Loc: north of Agua Verde
Acc: Hilleberg Keron 4 tent
Dist: 39,8 km
Start: 07:25 End: 15:30
I was just in the deepest sleep and recovery phase of this night when some nasty coyote started to howl through the bright full moon night. Sure I was vertical in my tent and tried to catch at least some view of the beasts dancing on the beach in the moonlight, but the cowards decided to rather howl at us hidden in the dunes. I couldn’t get back to sleep and was reading for an hour. Well, that’s camping in the wilderness…
On paddling, I heard a whale to the left behind us, and again, but neither of us could see more than a weak spout but hear the breathing. No show of some back or fins. Strange species. maybe he was too old to show off. Some sit on top kayak and later two halfway decent paddlers came across our path, but we just had music on for the first time and kept on pushing downwind without stopping. Elizabeth found it funny to paddle with music, and I enjoyed my dancing with the waves criss-cross upfront her not to make too much headway in relation to my paddling partner. But she also got inspired, and we speeded along with 7-8 km/h. Nice! Some small surf, and a moderate following wind. We deserved that!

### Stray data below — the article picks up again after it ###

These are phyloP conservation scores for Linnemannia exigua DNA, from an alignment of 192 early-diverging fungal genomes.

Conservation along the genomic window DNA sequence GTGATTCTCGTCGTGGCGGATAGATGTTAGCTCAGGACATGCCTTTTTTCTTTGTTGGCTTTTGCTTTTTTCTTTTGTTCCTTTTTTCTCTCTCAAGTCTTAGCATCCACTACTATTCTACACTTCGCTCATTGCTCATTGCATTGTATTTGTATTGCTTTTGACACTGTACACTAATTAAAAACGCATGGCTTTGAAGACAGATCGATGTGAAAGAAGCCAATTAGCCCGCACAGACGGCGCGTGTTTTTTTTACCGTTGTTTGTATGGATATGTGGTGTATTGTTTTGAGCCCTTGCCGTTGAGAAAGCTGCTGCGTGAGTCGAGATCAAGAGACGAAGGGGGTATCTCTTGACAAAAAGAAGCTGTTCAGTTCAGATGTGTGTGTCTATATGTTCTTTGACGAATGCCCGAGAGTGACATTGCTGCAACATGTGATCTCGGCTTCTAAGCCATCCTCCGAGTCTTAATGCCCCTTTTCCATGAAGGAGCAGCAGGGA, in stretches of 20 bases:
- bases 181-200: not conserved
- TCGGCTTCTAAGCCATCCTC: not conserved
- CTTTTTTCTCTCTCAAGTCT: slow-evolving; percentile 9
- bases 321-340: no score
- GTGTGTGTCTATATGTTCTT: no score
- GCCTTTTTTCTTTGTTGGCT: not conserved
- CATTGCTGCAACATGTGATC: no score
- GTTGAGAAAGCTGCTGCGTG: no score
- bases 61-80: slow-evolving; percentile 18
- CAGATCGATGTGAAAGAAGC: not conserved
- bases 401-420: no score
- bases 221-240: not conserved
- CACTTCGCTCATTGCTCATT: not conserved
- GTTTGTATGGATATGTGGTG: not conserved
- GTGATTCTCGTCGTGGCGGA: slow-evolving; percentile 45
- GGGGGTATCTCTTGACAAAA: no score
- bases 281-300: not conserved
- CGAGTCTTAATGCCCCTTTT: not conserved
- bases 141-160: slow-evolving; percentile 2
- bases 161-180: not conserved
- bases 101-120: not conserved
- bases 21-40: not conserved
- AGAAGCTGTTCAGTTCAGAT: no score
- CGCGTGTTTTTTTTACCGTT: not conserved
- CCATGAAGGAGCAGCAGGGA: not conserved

The scenery was mixed today upfront stunning mountains with some houses and car campers, a big cruise ship ad the same yacht from yesterday. Pelicans allover, and one single sea lion feeding happily in the morning. Where are the big amounts of marine mammals Baja is known for? Maybe it’s not the right season? But honestly, I expected more wildlife in the water. On land, we regularly see heaps of donkey shit, but no animals.
We tried our animal watching luck first time with real snorkeling in the evening, and got to see some well worth underwater world. Lots of fish of all kinds, colors and sizes, fat sea urchins, a four-arm starfish – is that the same as a four-leaf clover? Some large fan corals and brain corals, one large spiky pufferfish and one really big fish of whatever kind. the water was moderately warm, and I had some hard time to get back to warm hands and feet.
Elizabeth enjoys staying outside all evening and is glued to her camp chair, whereas I rather like my sleeping bag to warm up and handle my electronics rather inside my Hilleberg Hotel off the wind, sun, and sand. It is getting light at 6.30 am and dark at 6 pm, so daylight is still short here. Nights are actually pretty chilly, and my thin sleeping bag and blanket system is on the limit. Two more days to Loreto. I actually don’t feel very much like hitting a tourist town…